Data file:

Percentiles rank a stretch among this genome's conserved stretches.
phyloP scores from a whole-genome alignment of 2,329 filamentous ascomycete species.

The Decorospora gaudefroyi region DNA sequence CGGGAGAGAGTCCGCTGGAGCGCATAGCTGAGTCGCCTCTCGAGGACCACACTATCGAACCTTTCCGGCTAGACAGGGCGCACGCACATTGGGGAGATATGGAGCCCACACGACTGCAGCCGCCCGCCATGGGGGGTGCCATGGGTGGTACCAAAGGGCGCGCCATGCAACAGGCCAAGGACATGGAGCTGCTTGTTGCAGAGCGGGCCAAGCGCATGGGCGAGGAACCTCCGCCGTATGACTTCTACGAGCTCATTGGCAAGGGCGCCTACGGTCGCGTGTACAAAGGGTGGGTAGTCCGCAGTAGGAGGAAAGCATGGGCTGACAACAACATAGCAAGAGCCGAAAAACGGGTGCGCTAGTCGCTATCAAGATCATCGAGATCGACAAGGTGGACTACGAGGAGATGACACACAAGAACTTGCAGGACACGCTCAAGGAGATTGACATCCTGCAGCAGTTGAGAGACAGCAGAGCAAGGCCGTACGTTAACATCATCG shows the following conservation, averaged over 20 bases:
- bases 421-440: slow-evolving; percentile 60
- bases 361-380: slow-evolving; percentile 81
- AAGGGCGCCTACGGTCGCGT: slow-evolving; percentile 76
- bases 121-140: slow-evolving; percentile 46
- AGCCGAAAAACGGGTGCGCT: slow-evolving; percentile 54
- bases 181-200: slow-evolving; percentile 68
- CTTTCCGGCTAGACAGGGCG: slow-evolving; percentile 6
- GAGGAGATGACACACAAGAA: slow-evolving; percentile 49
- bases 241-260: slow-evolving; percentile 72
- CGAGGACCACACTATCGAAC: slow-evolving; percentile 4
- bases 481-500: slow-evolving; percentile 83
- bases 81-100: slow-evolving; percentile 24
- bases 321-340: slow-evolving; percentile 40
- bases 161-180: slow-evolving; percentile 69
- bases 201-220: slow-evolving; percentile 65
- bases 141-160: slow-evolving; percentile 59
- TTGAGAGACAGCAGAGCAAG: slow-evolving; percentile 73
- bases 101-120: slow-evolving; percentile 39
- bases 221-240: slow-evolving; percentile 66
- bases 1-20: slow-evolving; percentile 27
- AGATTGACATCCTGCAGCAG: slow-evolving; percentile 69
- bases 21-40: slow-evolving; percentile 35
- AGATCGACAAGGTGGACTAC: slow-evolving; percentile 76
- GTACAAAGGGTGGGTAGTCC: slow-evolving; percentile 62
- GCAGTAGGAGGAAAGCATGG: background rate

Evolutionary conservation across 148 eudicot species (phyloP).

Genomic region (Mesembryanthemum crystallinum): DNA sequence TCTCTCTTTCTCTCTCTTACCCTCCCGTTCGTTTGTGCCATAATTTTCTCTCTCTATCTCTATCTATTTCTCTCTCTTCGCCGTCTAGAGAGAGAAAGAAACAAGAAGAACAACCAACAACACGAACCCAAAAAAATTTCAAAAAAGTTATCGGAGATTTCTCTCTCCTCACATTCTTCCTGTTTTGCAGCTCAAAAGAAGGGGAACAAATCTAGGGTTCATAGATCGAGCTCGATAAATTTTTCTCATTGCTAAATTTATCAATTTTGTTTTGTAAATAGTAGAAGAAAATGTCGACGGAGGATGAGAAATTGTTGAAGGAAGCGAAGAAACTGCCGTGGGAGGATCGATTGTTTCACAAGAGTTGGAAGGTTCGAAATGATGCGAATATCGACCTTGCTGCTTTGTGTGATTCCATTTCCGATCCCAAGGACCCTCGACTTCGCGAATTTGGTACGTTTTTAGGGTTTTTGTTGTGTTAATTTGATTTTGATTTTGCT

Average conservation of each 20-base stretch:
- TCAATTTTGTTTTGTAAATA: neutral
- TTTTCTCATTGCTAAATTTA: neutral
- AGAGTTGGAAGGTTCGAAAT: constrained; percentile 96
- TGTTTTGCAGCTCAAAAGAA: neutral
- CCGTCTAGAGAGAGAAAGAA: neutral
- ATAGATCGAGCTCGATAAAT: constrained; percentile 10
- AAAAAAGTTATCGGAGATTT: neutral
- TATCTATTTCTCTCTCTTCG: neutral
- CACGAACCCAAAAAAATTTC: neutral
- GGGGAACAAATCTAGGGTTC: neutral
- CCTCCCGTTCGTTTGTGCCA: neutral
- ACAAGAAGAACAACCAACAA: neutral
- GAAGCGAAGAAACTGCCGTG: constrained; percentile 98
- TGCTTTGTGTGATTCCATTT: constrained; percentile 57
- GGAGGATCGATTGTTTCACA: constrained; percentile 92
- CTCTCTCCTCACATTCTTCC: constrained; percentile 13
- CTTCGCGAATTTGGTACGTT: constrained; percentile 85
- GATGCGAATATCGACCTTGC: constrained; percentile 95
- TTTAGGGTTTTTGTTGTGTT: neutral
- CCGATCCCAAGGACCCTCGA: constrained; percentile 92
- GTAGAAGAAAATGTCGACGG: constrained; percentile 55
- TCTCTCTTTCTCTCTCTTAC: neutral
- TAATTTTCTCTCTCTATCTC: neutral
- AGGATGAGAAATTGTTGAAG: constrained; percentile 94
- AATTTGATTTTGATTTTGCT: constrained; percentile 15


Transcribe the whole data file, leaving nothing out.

Percentiles rank a stretch among this genome's conserved stretches.
phyloP scores from a whole-genome alignment of 2,329 filamentous ascomycete species.

The Decorospora gaudefroyi region DNA sequence CGGGAGAGAGTCCGCTGGAGCGCATAGCTGAGTCGCCTCTCGAGGACCACACTATCGAACCTTTCCGGCTAGACAGGGCGCACGCACATTGGGGAGATATGGAGCCCACACGACTGCAGCCGCCCGCCATGGGGGGTGCCATGGGTGGTACCAAAGGGCGCGCCATGCAACAGGCCAAGGACATGGAGCTGCTTGTTGCAGAGCGGGCCAAGCGCATGGGCGAGGAACCTCCGCCGTATGACTTCTACGAGCTCATTGGCAAGGGCGCCTACGGTCGCGTGTACAAAGGGTGGGTAGTCCGCAGTAGGAGGAAAGCATGGGCTGACAACAACATAGCAAGAGCCGAAAAACGGGTGCGCTAGTCGCTATCAAGATCATCGAGATCGACAAGGTGGACTACGAGGAGATGACACACAAGAACTTGCAGGACACGCTCAAGGAGATTGACATCCTGCAGCAGTTGAGAGACAGCAGAGCAAGGCCGTACGTTAACATCATCG shows the following conservation, averaged over 20 bases:
- bases 421-440: slow-evolving; percentile 60
- bases 361-380: slow-evolving; percentile 81
- AAGGGCGCCTACGGTCGCGT: slow-evolving; percentile 76
- bases 121-140: slow-evolving; percentile 46
- AGCCGAAAAACGGGTGCGCT: slow-evolving; percentile 54
- bases 181-200: slow-evolving; percentile 68
- CTTTCCGGCTAGACAGGGCG: slow-evolving; percentile 6
- GAGGAGATGACACACAAGAA: slow-evolving; percentile 49
- bases 241-260: slow-evolving; percentile 72
- CGAGGACCACACTATCGAAC: slow-evolving; percentile 4
- bases 481-500: slow-evolving; percentile 83
- bases 81-100: slow-evolving; percentile 24
- bases 321-340: slow-evolving; percentile 40
- bases 161-180: slow-evolving; percentile 69
- bases 201-220: slow-evolving; percentile 65
- bases 141-160: slow-evolving; percentile 59
- TTGAGAGACAGCAGAGCAAG: slow-evolving; percentile 73
- bases 101-120: slow-evolving; percentile 39
- bases 221-240: slow-evolving; percentile 66
- bases 1-20: slow-evolving; percentile 27
- AGATTGACATCCTGCAGCAG: slow-evolving; percentile 69
- bases 21-40: slow-evolving; percentile 35
- AGATCGACAAGGTGGACTAC: slow-evolving; percentile 76
- GTACAAAGGGTGGGTAGTCC: slow-evolving; percentile 62
- GCAGTAGGAGGAAAGCATGG: background rate

Evolutionary conservation across 148 eudicot species (phyloP).

Genomic region (Mesembryanthemum crystallinum): DNA sequence TCTCTCTTTCTCTCTCTTACCCTCCCGTTCGTTTGTGCCATAATTTTCTCTCTCTATCTCTATCTATTTCTCTCTCTTCGCCGTCTAGAGAGAGAAAGAAACAAGAAGAACAACCAACAACACGAACCCAAAAAAATTTCAAAAAAGTTATCGGAGATTTCTCTCTCCTCACATTCTTCCTGTTTTGCAGCTCAAAAGAAGGGGAACAAATCTAGGGTTCATAGATCGAGCTCGATAAATTTTTCTCATTGCTAAATTTATCAATTTTGTTTTGTAAATAGTAGAAGAAAATGTCGACGGAGGATGAGAAATTGTTGAAGGAAGCGAAGAAACTGCCGTGGGAGGATCGATTGTTTCACAAGAGTTGGAAGGTTCGAAATGATGCGAATATCGACCTTGCTGCTTTGTGTGATTCCATTTCCGATCCCAAGGACCCTCGACTTCGCGAATTTGGTACGTTTTTAGGGTTTTTGTTGTGTTAATTTGATTTTGATTTTGCT

Average conservation of each 20-base stretch:
- TCAATTTTGTTTTGTAAATA: neutral
- TTTTCTCATTGCTAAATTTA: neutral
- AGAGTTGGAAGGTTCGAAAT: constrained; percentile 96
- TGTTTTGCAGCTCAAAAGAA: neutral
- CCGTCTAGAGAGAGAAAGAA: neutral
- ATAGATCGAGCTCGATAAAT: constrained; percentile 10
- AAAAAAGTTATCGGAGATTT: neutral
- TATCTATTTCTCTCTCTTCG: neutral
- CACGAACCCAAAAAAATTTC: neutral
- GGGGAACAAATCTAGGGTTC: neutral
- CCTCCCGTTCGTTTGTGCCA: neutral
- ACAAGAAGAACAACCAACAA: neutral
- GAAGCGAAGAAACTGCCGTG: constrained; percentile 98
- TGCTTTGTGTGATTCCATTT: constrained; percentile 57
- GGAGGATCGATTGTTTCACA: constrained; percentile 92
- CTCTCTCCTCACATTCTTCC: constrained; percentile 13
- CTTCGCGAATTTGGTACGTT: constrained; percentile 85
- GATGCGAATATCGACCTTGC: constrained; percentile 95
- TTTAGGGTTTTTGTTGTGTT: neutral
- CCGATCCCAAGGACCCTCGA: constrained; percentile 92
- GTAGAAGAAAATGTCGACGG: constrained; percentile 55
- TCTCTCTTTCTCTCTCTTAC: neutral
- TAATTTTCTCTCTCTATCTC: neutral
- AGGATGAGAAATTGTTGAAG: constrained; percentile 94
- AATTTGATTTTGATTTTGCT: constrained; percentile 15